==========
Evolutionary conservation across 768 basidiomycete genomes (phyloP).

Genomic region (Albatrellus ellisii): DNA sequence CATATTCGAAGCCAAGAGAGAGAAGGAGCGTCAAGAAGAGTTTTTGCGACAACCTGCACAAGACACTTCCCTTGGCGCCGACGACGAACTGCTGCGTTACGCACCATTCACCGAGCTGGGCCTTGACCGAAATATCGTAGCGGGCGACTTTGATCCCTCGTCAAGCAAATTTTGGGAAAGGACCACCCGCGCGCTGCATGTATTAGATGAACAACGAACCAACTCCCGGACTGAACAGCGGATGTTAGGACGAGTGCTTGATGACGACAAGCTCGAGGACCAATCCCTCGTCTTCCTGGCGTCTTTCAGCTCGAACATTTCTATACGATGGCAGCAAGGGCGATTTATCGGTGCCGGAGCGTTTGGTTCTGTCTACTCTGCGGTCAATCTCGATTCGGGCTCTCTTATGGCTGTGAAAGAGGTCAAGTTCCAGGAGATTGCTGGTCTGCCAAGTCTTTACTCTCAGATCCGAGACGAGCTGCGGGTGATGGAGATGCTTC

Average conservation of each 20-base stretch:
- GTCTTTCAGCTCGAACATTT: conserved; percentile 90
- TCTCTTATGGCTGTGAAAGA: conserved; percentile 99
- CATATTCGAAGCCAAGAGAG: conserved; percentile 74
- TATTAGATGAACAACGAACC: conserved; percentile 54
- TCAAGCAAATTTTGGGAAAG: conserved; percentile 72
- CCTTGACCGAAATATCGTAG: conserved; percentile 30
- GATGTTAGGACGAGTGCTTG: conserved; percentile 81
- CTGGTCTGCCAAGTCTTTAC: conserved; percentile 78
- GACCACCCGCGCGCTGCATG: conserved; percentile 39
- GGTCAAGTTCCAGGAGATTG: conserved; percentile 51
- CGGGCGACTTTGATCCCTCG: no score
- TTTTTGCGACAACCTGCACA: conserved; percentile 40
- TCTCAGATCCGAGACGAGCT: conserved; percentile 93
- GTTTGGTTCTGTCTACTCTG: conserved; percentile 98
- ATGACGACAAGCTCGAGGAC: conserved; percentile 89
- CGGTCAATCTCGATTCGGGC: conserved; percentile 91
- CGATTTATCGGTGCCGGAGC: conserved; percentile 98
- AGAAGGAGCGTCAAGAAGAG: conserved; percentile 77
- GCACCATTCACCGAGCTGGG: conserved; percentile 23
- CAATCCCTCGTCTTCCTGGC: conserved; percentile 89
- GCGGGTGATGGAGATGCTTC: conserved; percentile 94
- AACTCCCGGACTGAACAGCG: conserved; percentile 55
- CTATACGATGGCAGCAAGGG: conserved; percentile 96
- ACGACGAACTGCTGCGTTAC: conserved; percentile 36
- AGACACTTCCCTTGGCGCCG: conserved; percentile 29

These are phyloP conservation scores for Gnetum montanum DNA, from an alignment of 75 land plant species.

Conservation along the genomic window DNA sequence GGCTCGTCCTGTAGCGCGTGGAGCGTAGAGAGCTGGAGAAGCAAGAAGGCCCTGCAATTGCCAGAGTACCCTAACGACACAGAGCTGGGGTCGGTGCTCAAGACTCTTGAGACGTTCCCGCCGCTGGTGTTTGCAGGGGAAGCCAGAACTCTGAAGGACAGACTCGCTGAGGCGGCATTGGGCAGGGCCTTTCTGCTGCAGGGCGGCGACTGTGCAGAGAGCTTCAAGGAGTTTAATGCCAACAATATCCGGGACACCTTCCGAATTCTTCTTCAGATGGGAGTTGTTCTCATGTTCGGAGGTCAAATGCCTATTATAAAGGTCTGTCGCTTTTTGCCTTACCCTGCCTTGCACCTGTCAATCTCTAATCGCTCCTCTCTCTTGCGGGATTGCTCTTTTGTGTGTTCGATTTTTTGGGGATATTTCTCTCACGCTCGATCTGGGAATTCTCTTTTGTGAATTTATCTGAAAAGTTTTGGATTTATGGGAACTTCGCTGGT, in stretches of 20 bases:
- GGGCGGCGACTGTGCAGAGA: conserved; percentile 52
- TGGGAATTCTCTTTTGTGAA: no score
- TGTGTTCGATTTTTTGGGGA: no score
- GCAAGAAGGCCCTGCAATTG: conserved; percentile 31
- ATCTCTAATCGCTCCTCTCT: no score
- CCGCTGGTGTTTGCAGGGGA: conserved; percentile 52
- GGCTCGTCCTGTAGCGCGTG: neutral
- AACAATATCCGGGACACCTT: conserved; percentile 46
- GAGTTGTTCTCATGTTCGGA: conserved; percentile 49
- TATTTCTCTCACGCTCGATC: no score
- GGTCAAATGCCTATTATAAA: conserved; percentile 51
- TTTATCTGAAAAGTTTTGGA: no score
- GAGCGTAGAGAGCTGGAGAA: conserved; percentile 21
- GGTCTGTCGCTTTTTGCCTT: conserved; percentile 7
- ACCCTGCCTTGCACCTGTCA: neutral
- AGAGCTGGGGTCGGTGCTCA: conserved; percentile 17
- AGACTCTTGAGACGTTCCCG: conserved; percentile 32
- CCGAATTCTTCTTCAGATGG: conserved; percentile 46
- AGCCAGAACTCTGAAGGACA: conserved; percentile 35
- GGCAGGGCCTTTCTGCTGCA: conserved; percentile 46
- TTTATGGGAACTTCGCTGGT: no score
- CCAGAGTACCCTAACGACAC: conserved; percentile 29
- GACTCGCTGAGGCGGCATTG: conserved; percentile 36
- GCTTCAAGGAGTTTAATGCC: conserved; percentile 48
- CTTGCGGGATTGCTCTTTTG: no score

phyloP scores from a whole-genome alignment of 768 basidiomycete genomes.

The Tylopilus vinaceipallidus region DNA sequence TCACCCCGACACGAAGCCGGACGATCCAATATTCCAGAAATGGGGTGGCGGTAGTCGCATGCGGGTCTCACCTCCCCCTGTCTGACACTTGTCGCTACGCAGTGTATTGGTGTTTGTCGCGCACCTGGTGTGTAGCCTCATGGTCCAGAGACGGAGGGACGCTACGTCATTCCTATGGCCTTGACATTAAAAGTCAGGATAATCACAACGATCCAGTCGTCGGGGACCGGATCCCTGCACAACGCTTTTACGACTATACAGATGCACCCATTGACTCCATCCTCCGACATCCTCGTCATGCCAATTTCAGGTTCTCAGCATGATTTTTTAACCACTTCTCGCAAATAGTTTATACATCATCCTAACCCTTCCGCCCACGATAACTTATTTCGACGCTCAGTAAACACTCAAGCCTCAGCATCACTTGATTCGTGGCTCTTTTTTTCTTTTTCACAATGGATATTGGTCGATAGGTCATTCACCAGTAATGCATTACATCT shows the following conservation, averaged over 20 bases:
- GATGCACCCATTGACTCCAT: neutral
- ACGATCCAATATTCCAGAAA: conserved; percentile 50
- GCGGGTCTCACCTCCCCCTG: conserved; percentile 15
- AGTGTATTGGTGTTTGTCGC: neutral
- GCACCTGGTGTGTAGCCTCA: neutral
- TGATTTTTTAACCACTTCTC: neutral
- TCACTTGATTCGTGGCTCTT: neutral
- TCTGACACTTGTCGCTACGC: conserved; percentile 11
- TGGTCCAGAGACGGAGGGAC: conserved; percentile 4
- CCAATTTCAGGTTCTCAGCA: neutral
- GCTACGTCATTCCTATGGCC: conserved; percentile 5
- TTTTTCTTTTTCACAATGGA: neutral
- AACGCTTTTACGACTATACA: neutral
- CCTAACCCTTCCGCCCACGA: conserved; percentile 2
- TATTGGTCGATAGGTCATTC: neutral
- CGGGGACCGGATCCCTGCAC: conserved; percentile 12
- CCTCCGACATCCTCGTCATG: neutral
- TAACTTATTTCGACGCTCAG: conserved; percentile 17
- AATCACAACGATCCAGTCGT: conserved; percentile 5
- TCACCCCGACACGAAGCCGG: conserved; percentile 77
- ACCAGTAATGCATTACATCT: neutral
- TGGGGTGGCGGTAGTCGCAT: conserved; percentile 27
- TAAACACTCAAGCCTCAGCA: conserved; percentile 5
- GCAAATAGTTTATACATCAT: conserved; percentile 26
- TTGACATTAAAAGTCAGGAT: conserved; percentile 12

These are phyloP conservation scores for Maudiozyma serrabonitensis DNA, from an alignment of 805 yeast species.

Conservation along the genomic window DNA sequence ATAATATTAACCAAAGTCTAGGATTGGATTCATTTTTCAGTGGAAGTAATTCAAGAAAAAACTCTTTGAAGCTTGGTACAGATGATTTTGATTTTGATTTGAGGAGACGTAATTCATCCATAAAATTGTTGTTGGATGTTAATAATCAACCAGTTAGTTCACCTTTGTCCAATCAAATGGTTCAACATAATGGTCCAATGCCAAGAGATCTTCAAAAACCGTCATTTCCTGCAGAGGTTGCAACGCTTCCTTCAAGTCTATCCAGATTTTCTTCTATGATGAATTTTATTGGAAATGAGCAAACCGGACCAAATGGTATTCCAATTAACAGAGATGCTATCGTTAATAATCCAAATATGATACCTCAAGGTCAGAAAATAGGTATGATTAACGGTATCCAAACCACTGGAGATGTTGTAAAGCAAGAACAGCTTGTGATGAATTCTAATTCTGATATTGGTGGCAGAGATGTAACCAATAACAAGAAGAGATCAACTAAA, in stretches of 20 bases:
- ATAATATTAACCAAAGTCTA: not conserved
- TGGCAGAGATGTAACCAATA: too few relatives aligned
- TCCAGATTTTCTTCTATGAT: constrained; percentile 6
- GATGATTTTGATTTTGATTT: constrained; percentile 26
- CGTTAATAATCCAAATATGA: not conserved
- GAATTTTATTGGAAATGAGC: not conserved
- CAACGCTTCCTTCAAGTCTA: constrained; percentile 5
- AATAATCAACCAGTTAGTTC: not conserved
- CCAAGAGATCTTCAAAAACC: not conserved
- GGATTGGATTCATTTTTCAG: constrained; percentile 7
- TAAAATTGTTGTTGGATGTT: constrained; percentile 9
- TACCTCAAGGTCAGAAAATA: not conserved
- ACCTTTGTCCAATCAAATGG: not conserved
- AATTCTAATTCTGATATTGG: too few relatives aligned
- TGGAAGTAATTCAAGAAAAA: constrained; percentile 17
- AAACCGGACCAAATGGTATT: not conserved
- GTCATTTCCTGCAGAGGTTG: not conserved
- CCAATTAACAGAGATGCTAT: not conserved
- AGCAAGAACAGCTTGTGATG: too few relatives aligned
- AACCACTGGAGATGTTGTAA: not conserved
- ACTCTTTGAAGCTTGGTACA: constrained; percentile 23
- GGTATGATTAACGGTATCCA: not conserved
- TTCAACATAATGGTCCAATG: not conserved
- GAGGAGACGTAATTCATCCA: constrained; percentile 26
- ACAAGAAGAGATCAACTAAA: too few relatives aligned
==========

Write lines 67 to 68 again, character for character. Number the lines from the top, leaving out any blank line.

- CCAATTTCAGGTTCTCAGCA: neutral
- GCTACGTCATTCCTATGGCC: conserved; percentile 5